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administration adopted affairs amendments answer appear appointment army arrangement attempt authority become Britain British called Carey cause character charge chief citizens command commerce conduct Congress consideration considered constitution contained convention Council course danger Decree defence demand democratic detached direct doubt duty effect enemy error establish event execute existence express fact federal federalists force foreign give Governor ground honour hostility important Impressment independence interests invasion Jefferson least less letter liberties Madison Major manner means measures ment military militia Minister national government nature necessary never object officers opinion Orders in Council party passed peace perfectly person political popularity portion present President principles produced proposed prove provision reason recommended regular relations repeal requisition respect says Secretary taken thing tion treaty true union United violate whole
Page 166 - No person who shall hereafter be naturalized, shall be eligible as a member of the senate or house of representatives of the United States, nor capable of holding any civil office under the authority of the United States.
Page 226 - ... upon the request of the governor of either of the other states to employ the whole of such detachment or corps, as well as the regular forces of the state, or such part thereof as may be required and can be spared consistently with the safety of the state, in assisting the state, making such request to repel any invasion thereof which shall be made or attempted by the public enemy.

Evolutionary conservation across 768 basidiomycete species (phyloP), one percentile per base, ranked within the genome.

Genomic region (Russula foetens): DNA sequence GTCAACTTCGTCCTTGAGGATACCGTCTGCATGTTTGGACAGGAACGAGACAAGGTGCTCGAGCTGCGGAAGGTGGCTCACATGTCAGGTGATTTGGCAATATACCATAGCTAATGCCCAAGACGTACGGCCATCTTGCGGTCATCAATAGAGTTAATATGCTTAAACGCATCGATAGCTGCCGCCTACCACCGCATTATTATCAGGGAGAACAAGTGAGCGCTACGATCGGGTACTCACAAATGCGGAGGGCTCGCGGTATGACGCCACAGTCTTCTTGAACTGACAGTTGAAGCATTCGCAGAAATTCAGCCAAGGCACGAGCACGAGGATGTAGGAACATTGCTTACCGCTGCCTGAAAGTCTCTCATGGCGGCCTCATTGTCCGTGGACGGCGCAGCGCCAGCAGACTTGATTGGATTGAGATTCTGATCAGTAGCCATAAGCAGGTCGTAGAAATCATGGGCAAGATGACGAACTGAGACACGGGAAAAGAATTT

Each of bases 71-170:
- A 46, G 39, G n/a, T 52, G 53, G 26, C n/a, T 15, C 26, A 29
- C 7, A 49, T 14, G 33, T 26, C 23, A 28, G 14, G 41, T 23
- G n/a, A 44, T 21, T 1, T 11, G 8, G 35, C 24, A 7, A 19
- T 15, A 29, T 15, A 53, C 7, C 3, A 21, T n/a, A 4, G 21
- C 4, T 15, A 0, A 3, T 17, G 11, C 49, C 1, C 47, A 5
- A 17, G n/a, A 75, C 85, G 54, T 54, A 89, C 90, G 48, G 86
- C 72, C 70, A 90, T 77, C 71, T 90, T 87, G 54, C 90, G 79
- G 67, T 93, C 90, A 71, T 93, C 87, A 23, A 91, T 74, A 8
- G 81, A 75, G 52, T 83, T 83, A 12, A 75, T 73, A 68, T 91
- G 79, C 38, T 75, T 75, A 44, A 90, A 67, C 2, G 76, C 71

Page 58 - November they will cease to have effect; it being understood that, in consequence of this declaration, the English shall revoke their Orders in Council, and renounce the new principles of blockade, which they have wished to establish; or that the United States, conformably to the act you have just communicated, shall cause their rights to be respected by the English.
Page 163 - Resolved, That it be and hereby is recommended to the said legislatures, to authorize an immediate and earnest application to be made to the government of the United States, requesting their consent to some arrangement, whereby the said states may, separately or in concert, be empowered to assume upon themselves the defense of their territory against the enemy...
Page 67 - States, suspended by this act, and by the act laying an embargo on all ships and vessels in the ports and harbors of the United States, and the several acts supplementary thereto, may be renewed with the nation so doing.
Page 101 - That country is become a great, mighty and splendid nation ; not because their government is strong and energetic ; but, sir, because liberty is its direct end and foundation. We drew the spirit of liberty from our British ancestors : by that spirit we have triumphed over every difficulty.
Page 217 - Hostility to Great Britain, and partiality to the late government of France, adopted as coincident with popular prejudice, and subservient to the main object, party power. Connected with these must be ranked erroneous and distorted estimates of the power and resources of those nations, of the probable results of their controversies, and of our political relations to them respectively.
Page 216 - ... Washington policy, than a fixed determination was perceived and avowed of changing a system which had already produced these substantial fruits. The consequences of this change, for a few years after its commencement, were not sufficient to counteract the prodigious impulse towards prosperity, which had been given to the nation. But a steady perseverance in the new plans of administration, at length developed their weakness and deformity, but not until a majority of the people had been deceived...
Page 225 - Therefore resolved, that it be, and is hereby recommended to the legislatures of the several states represented in this Convention, to adopt all such measures as may be necessary, effectually to protect the citizens of said states from the operation and effects of all acts which have been or may be passed by the Congress of the United States...